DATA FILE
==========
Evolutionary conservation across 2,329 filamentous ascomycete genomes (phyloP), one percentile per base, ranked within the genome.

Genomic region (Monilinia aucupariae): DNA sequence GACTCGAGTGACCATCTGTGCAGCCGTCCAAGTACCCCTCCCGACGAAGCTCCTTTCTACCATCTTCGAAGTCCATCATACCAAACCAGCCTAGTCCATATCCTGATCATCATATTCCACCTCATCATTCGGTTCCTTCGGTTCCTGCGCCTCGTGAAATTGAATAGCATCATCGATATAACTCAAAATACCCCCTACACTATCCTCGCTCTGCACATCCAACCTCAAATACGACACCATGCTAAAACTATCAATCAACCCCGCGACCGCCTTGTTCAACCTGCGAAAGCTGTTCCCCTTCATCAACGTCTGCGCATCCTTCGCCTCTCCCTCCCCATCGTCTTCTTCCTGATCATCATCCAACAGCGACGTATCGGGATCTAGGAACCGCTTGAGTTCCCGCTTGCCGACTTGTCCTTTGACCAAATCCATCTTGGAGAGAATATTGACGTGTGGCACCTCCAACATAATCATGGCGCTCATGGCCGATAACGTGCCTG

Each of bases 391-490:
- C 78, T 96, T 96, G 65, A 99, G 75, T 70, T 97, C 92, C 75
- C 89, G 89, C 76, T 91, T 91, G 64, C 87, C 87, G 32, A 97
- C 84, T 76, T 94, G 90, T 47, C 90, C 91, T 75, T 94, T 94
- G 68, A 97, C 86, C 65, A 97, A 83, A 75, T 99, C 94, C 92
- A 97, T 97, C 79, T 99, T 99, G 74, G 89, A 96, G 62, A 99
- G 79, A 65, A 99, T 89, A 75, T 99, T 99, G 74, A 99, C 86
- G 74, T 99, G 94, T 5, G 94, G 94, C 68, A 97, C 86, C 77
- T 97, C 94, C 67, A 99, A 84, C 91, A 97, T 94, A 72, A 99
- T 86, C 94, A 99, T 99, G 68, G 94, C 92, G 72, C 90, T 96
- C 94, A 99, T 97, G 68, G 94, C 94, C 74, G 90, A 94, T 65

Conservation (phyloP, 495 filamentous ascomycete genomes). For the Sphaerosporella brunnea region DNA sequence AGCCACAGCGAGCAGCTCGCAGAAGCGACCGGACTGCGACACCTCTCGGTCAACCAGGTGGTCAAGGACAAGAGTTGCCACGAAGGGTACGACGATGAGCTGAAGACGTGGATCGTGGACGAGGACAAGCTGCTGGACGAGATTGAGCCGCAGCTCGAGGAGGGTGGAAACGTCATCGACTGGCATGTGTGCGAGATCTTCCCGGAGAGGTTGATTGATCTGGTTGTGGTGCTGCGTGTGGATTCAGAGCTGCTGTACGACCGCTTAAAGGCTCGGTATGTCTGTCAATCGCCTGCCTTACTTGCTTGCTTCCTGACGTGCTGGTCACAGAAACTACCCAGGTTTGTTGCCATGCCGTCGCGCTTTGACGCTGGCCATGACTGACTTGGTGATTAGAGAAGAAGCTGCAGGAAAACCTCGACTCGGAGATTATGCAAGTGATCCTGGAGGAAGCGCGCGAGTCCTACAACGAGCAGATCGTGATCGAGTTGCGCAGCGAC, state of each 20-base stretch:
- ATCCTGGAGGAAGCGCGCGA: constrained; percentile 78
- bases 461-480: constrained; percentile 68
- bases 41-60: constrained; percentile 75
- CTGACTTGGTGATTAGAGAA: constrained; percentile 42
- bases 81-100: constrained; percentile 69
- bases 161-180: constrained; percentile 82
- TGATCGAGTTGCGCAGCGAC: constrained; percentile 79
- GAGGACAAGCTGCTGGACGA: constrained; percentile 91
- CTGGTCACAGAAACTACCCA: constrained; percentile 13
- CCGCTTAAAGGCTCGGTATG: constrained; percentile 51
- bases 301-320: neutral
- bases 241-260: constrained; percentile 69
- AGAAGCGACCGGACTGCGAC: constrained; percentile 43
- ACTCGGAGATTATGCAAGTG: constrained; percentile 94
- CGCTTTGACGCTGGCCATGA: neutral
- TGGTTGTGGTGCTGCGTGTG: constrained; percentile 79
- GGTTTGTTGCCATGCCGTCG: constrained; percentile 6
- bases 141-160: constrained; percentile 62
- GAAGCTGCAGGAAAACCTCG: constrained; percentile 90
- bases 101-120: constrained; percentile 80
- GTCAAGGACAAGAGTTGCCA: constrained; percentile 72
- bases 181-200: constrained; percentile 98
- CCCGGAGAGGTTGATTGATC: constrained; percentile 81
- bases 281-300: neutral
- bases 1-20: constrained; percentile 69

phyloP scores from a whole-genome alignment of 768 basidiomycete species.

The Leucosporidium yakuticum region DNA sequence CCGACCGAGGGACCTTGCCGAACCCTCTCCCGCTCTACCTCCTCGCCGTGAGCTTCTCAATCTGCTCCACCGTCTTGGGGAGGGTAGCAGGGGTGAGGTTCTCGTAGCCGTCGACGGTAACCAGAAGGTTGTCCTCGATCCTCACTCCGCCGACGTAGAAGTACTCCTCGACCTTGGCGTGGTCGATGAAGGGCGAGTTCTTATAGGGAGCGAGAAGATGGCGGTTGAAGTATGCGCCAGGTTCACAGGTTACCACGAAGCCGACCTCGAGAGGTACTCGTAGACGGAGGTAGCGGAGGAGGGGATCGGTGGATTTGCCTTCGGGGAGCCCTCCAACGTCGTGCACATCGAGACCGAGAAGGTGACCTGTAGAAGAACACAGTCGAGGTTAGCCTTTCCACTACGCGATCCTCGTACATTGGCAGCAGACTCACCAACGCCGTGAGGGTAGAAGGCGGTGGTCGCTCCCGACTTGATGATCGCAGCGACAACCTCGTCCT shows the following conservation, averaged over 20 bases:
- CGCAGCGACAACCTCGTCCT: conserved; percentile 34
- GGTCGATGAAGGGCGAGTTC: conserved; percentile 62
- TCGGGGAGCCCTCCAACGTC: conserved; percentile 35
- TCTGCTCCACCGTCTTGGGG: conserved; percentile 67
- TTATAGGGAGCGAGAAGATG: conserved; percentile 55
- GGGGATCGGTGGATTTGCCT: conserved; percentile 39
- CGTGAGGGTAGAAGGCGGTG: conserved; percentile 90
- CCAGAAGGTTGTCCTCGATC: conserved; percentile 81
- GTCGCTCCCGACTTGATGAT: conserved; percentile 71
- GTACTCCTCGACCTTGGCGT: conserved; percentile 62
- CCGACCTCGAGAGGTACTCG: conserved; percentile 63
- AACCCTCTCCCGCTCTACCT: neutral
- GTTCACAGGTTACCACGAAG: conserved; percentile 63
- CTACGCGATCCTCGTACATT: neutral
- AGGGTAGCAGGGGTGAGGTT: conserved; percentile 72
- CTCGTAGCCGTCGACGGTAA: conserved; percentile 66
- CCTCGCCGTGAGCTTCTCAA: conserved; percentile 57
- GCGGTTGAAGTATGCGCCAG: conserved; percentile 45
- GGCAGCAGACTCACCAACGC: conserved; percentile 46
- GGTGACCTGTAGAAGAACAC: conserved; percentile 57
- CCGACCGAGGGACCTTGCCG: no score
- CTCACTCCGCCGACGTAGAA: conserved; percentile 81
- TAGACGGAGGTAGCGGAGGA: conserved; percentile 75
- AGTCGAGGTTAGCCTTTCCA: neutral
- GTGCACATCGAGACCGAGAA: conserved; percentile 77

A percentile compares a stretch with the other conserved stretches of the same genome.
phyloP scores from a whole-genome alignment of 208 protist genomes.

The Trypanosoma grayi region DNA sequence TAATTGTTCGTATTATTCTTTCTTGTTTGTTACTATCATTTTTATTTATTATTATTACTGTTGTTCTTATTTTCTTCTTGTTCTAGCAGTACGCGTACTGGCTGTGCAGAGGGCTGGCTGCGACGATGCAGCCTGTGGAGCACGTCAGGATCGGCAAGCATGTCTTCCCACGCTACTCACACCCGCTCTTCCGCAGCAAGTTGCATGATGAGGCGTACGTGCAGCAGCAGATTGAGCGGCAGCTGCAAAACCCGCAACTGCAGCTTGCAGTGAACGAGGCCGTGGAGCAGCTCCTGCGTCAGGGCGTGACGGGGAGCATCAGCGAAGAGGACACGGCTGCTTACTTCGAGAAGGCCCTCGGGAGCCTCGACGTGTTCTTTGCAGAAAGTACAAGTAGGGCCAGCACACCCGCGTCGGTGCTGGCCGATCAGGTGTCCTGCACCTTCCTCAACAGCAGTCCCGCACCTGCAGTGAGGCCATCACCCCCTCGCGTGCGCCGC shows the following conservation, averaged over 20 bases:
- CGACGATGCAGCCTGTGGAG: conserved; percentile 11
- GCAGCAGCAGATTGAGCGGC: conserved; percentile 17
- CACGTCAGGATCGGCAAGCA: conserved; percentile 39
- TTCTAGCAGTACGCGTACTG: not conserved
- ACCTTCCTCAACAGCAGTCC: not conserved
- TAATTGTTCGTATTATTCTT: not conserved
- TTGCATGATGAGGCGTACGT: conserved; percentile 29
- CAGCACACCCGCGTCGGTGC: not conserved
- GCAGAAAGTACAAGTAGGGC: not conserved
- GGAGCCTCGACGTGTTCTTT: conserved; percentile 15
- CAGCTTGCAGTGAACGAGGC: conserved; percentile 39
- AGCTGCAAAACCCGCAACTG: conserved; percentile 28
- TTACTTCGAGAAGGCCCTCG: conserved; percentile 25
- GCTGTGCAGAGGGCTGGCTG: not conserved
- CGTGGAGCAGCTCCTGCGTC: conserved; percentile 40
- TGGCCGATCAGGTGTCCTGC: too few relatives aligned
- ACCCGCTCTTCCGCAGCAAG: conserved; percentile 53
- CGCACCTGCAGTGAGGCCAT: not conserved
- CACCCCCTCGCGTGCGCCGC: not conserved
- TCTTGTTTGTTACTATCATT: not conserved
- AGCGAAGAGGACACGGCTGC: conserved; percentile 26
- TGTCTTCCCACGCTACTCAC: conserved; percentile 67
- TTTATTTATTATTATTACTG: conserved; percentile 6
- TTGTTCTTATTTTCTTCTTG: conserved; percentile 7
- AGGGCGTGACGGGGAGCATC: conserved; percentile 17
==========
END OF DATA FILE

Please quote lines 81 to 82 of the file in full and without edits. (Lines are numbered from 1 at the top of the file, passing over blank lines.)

- AGCTGCAAAACCCGCAACTG: conserved; percentile 28
- TTACTTCGAGAAGGCCCTCG: conserved; percentile 25